These and other advantages of the present invention are provided by a locking intramedullary jig for use in bone resection surgery which jig mounts on an axially extending intramedullary rod, a trial stem, or intramedullary reamer for insertion into the medullary canal of a long bone such as a tibia or femur. The jig includes a slide block mounted on the intramedullary rod for movement along the rod in an axial direction. On the femur or tibia this is the proximal-distal direction. The slide block has a pivot point at one end thereof and a toothed portion and a second end thereof. A first rotating body is pivotally coupled to the pivot point on the slide block for rotation about a first axis generally perpendicular to the axis of the rod. The rotating body includes a toothed locking member or pawl moveably mounted thereon for releasable locking engagement with the toothed portion on the slide block. A bone resection guide is coupled to the first rotating body either directly or indirectly via a second rotating body.

The first rotating body of the jig includes a spring biased shaft mounted thereon with a first end engagable with the toothed locking member or pawl for moving the toothed locking member relative to the first rotating body into locking engagement with the toothed portion on the slide block. The spring biased shaft is moveable against the spring to a position which allows movement of the teeth on the toothed locking member away from the teeth on the slide block toothed portion to permit relative movement therebetween. This movement of the teeth away from one another can be limited so as to allow the teeth to slide up and over one another as the angle between the slide block and first rotating body about the pivot point changes. This produces the tactile and audible feedback.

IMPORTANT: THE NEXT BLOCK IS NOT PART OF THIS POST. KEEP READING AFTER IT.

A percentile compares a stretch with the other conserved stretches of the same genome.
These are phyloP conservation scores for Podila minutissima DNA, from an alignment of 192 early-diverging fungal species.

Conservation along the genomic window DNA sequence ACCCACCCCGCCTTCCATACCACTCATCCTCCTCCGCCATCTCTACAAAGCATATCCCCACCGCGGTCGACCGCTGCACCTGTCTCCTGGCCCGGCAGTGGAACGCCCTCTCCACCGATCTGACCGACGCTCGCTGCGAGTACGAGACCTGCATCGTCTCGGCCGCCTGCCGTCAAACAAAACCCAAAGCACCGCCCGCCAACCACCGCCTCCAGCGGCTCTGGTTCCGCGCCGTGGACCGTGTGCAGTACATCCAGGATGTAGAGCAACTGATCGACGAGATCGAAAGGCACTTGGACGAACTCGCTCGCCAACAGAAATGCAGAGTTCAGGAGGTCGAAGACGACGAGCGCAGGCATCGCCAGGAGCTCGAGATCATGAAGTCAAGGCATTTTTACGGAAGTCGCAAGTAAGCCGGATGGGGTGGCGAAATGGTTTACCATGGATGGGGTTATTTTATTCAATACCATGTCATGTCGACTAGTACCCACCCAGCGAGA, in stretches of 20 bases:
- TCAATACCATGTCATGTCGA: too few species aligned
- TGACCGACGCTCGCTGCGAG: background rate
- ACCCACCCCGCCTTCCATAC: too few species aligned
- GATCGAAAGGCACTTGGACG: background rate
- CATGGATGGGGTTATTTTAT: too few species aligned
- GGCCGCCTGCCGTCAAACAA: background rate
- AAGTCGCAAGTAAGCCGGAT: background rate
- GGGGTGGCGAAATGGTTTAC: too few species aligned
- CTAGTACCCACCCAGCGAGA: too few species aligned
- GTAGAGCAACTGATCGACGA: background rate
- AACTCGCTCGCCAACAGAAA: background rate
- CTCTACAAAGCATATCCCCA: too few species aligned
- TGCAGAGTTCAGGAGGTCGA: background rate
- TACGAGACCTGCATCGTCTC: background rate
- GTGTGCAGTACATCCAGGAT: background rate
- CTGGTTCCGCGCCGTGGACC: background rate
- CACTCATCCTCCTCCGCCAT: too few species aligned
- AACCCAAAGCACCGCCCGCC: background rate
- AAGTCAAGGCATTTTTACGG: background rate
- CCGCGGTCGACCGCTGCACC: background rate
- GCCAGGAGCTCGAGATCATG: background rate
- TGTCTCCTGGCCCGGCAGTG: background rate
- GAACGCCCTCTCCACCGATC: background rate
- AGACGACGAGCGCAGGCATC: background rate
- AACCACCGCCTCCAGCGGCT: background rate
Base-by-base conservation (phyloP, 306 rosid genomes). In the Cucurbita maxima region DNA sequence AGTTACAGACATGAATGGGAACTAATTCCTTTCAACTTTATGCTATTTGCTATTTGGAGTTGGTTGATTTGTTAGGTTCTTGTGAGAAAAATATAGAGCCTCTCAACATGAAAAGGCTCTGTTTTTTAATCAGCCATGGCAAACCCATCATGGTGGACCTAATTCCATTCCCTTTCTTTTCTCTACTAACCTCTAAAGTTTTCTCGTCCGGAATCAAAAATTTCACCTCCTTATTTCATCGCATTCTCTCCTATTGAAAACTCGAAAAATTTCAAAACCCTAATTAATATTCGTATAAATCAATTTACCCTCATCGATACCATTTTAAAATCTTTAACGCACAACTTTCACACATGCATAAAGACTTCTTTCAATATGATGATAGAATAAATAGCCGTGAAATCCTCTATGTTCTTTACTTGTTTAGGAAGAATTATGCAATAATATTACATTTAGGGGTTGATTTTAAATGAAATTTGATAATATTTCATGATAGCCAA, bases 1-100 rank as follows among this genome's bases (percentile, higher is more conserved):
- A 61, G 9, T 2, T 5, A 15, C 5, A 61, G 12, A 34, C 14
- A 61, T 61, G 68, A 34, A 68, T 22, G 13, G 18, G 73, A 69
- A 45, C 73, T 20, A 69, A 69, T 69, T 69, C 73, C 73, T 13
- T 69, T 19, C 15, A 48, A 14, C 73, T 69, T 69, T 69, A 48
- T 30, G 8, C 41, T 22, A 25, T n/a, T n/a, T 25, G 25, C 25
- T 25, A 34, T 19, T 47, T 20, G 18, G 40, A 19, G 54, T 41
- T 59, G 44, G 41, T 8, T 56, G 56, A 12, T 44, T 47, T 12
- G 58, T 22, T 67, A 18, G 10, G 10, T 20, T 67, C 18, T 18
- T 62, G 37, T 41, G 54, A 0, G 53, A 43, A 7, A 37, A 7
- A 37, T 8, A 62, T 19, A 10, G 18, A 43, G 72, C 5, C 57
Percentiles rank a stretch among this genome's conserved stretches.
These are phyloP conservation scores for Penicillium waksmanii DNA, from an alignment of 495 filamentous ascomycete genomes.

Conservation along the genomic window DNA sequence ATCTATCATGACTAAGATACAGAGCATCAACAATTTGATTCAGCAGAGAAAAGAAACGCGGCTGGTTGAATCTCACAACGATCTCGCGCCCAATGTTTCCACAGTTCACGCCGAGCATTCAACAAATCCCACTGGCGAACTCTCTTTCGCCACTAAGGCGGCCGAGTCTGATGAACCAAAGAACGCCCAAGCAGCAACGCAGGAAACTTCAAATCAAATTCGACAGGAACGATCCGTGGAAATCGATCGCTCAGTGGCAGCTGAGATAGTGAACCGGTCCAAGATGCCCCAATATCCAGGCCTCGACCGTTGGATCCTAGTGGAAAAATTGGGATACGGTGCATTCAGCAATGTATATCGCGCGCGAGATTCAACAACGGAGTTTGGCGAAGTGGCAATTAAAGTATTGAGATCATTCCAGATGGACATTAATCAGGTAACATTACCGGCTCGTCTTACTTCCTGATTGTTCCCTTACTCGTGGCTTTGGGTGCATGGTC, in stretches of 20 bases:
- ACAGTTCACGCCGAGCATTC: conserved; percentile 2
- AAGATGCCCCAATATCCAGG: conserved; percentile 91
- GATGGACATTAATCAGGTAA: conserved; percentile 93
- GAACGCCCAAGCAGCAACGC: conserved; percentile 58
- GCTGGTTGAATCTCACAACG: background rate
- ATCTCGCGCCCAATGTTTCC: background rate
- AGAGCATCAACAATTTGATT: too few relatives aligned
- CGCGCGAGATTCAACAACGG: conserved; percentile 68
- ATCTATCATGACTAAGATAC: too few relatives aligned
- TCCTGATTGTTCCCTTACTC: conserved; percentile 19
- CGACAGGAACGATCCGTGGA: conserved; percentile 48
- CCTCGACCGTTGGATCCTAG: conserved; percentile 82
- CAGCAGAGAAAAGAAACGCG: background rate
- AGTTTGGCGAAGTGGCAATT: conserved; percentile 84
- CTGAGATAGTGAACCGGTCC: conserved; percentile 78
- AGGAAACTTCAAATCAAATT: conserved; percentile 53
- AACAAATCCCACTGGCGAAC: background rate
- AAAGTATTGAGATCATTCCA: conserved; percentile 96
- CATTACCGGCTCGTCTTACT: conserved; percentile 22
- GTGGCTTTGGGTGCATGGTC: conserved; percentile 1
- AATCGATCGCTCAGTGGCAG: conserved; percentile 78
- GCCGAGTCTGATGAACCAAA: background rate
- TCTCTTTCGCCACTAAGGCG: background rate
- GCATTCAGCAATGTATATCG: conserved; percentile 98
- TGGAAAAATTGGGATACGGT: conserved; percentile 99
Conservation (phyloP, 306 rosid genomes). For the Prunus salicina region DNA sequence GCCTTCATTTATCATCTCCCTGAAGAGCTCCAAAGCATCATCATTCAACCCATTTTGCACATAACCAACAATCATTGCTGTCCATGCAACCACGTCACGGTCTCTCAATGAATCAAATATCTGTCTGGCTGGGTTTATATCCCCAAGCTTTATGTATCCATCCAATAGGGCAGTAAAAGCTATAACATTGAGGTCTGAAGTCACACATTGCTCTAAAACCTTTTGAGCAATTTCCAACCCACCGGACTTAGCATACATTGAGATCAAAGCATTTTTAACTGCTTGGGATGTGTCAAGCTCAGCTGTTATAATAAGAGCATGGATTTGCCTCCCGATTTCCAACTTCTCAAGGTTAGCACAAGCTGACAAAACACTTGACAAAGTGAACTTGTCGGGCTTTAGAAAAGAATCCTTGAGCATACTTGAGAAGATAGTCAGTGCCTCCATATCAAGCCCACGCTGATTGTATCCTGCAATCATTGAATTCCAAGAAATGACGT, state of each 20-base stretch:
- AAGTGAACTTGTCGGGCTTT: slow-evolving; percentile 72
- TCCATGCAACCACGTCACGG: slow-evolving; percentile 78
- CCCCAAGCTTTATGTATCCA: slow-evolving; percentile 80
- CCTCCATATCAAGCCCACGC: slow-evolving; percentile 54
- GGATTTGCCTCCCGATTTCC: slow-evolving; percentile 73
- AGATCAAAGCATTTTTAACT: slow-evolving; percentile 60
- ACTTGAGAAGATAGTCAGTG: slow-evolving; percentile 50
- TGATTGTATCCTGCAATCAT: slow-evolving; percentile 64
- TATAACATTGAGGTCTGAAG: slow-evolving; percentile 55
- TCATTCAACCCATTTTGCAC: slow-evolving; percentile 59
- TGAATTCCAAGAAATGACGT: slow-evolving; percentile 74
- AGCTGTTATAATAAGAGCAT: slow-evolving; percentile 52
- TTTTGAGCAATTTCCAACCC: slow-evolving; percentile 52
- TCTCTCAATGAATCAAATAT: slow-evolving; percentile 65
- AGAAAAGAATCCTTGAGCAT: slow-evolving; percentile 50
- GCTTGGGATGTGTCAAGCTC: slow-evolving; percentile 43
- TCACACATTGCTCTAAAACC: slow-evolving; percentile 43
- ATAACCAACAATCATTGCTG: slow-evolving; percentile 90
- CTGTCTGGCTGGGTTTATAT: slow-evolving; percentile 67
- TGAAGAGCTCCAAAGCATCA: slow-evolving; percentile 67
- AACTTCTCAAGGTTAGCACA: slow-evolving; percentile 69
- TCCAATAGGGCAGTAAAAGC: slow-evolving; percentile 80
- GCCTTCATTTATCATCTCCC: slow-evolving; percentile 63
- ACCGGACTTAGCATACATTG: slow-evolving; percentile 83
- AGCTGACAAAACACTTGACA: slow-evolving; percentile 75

Preferably, the jig has a second body with a rotating body part rotatably coupled to the first rotating body and a non-rotatable part fixed with respect to the first rotating body. The rotating part of the second body has a bone resection guide mounted thereon. The second body has a non-rotatable tooth portion mounted on the non-rotatable part and a rotatable portion coupled to the bone resection guide. The rotatable portion of the second body has a moveable locking pawl with the toothed portion for releasable locking engagement with a non-rotatable toothed portion of the second body. The rotating part of the second body includes a spring biased shaft mounted thereon with a first end engagable with the toothed locking pawl on the rotatable part. The shaft is spring biased for moving the toothed locking pawl into engagement with the non-rotatable toothed portion thereon. The spring biased shaft including the locking pawl is moveable against the spring to a position which allows movement of the teeth of the locking pawl away from the teeth on the non-rotatable toothed portion of the second body in a manner similar to that described above with regard to the first rotating body.